1. Tell us a bit about your family, the values that guide how you have educated your daughters

GL: I was raised by three exceptional individuals, two women and one man. They were my mothers and he was my Father. Although they did not possess a formal academic education, they knew the value of education. They instilled in everyone of us the love for learning, passion for sharing and serving others, and the importance of education as an instrument to reach our dreams and aspirations. We, my brothers and sisters, constantly listened to the same song over and over: education is the key that open the door of opportunities. Like my parents, and with the same level of intensity and determination, I sang the same song to my daughters.  

 

  1. What is key to helping recent immigrants reach their potential? 

GL: I believe that education is the vehicle to help newcomers reach their potential. Coming from the South to the North, the color of immigrants has never changed nor their dreams and aspiration. However, the new immigrants are arriving with new tools to reach their dreams. One of those tools is education. The new immigrants are more educated; therefore, we have the social and professional responsibility to integrate their knowledge and professional experiences in the curriculum of adult education and in our instructional practices to transitioning them into the workplace or institution of postsecondary education.

In my dissertation, I mention that despite a projection made by Carnevale, Jayasundera, and Hanson (2010), forecasting the creation of 47 million new jobs by 2018, and that 30 million will require postsecondary education, a report presented by the US Department of Education (2012) indicated that college completion rate is falling today, particularly among young Americans. This trend threatens to undermine the nation’s global competitiveness and further exacerbate inequality in the nation’s income distribution.

  1. What are your thoughts on the recent controversy about Mexican immigrants, in regards to Donald Trump’s remarks?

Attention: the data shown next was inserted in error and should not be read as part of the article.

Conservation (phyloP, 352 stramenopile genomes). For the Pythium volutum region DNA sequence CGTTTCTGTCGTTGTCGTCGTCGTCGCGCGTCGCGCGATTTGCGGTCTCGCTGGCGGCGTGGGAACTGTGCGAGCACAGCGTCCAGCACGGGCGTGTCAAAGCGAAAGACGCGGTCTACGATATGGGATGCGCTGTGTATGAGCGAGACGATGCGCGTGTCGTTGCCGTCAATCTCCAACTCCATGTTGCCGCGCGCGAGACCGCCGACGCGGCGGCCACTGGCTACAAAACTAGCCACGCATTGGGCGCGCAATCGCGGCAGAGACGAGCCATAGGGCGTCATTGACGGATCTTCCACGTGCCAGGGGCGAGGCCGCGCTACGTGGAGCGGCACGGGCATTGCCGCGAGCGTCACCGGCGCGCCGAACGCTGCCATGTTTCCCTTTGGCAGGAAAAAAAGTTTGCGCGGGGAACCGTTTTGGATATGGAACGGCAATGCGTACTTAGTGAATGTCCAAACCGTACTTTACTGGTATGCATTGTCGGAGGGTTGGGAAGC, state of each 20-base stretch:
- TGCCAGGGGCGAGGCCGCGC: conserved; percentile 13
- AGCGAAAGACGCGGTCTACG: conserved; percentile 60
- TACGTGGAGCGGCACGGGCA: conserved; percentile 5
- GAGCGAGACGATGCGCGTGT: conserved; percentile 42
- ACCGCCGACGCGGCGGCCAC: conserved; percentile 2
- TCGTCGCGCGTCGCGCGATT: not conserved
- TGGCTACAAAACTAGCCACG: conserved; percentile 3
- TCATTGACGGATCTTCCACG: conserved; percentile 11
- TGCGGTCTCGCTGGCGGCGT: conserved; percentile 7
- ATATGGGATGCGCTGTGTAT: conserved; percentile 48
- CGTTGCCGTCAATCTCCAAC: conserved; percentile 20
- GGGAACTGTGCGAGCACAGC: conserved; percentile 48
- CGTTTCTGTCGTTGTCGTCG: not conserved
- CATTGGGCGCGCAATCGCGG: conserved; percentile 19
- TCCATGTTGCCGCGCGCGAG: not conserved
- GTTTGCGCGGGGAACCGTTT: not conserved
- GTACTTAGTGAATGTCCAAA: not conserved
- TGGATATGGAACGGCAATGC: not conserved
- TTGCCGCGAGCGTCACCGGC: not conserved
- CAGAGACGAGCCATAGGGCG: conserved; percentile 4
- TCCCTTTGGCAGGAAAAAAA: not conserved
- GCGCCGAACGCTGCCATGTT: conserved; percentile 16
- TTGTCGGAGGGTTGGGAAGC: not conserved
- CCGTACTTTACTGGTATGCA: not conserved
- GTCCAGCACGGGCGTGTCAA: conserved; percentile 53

GL: If someone asks me to summarize these remarks in one word, I would say IGNORANCE. Ignorant can lead only another ignorant. This individual does not know that we have been in this land before his ancestors. He does not know that a large number of Mexican immigrants and their descendants either volunteered or were drafted into the armed services during World War II. It is estimated that about 500,000 Mexican Americans joined the armed services during the war. Despite the continued discrimination and racism at home, hundred of thousands of Mexican immigrants and their descendants joined the armed services to defend the democratic principles of his great nation.  He does not know that Mexican immigrants and their descendants make up 12 percent of the immigrants that own a small business. Around 570,000 businesses in the United States, more than 1 in 25, are owned by a Mexican immigrant, and together they generate over 17 billion dollars in revenues per year. He does not know Mexican immigrants have contributed between 3.7 to 4.1 percent to the U.S GDP in the 2003 – 2011 period, according to a new report by BBVA Research. He does not know that Mexican immigrants and their descendants occupy a more significant place in the American cultural life than ever before. He can find Mexican immigrants and their descendants serving as high government officials in the three branches of government, as well as governors, local mayors, sheriffs, school leaders, and school boards members.  He does not know that the nation’s clothing, music, sport, art, literature, academia, science, and food have all been influenced by Mexican immigrants and their descendants. I wonder if this person knows the history of this nation. Based in his remarks, it seems that he does not know we are an important pillar sustaining the greatness of this nation. We are not leaving; we are in its blood.

 

  1. What should adult instructors do to empower their students, in spite of the negative stereotyping of Mexicans and other immigrants? 

GL:  Where there is learning; there is change. Where there is change; there is learning. Classroom is an important platform to change and transform individuals. We, as instructors, have the moral and professional responsibility to incorporate these social issues, negative or positive, into the curriculum and into our instructional practices. Yes, we are responsible to prepare them academically and equip them with the tools to succeed in the workplace or continue successfully their educational journey, but also, we are responsible to create agents of social change.

 

Ten Commandments for an International Relations Professional

I received an email from a relative in India, requesting me to speak with his niece, who is considering grad school in the U.S. She wants to specialize in International Relations. This is perhaps the fifth or so request I have received in the last year. So, I thought of writing a blog post for her and also fellow scholars/ learners who may be interested in issues of International Development/ Affairs.

Photo credit : http://international.ucla.edu/media/images/career-ek-1wz-23-nfo.jpg